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Pearl Harbour after a Quarter of a Century
From Chapter 10 - "The final question"
We may well close the discussion of Pearl Harbor with reference to some basic considerations that relate to the historiography of the subject. The critics of the revisionist historians dealing with Pearl Harbor have violently criticized the latter for placing the responsibility for the surprise attack on Pearl Harbor overwhelmingly on Roosevelt, They reveal thereby a strange lapse of logic. Actually, Roosevelt's success in producing a surprise attack was an immensely, even uniquely, adroit achievement in piloting an overwhelmingly pacifically-inclined country into the most extensive and destructive war of history without any threat to our safety through aggressive action from abroad.
These selfsame anti-revisionist critics, who so heatedly denounce Revisionists for revealing and underlining Roosevelt's responsibility, are the very ones who also vehemently contend that, as a fundamental moral imperative, we simply had to enter the second World War to preserve our national self-respect and promote the safety and preserve the civilized operations of the human race. Hence, Roosevelt's success in putting us into this war should appear to them to be greatly to his credit as a statesman – "a good officer", as Arthur M. Schlesinger, Jr. has described him in this connection. Elementary logic would make it seem clear that the anti-revisionist writers should be grateful to Revisionists for having demonstrated Roosevelt's responsibility for this great and benign achievement far more definitively and clearly than the anti-revisionists have ever done.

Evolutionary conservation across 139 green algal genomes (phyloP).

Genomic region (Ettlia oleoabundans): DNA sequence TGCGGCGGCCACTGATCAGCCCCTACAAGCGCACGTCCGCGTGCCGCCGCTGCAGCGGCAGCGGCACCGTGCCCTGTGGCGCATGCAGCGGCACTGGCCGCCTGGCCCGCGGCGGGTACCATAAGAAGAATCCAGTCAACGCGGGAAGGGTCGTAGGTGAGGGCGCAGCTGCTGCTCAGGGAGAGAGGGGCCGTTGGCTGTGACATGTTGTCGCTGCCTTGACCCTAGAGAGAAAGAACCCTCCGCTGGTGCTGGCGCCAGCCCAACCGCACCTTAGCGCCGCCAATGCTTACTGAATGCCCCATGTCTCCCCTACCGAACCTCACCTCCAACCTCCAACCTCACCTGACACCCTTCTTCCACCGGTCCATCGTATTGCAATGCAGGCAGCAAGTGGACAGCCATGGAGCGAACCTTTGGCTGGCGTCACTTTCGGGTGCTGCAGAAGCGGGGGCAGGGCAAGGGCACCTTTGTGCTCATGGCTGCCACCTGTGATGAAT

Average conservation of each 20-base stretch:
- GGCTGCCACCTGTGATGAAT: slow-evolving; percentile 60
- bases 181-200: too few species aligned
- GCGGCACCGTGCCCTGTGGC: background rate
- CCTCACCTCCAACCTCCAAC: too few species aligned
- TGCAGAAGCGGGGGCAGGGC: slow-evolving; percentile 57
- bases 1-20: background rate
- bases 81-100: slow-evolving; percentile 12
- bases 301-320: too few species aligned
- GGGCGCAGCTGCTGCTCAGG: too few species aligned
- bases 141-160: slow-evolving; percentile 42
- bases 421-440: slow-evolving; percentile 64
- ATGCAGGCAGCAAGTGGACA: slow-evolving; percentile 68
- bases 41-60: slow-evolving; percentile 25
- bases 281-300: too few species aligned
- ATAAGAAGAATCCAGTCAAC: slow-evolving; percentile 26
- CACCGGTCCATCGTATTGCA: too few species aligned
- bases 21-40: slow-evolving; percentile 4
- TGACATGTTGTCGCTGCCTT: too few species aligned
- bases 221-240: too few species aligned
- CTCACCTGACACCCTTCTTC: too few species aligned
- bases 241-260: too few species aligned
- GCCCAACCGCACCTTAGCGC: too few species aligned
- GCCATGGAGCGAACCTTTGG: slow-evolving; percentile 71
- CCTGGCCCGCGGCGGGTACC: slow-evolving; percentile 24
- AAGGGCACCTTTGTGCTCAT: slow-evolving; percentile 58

By denying his responsibility for what is to interventionists a superlative act of humanitarian statesmanship the anti-revisionists are depriving him of the credit due him for his allegedly comprehensive services to mankind.
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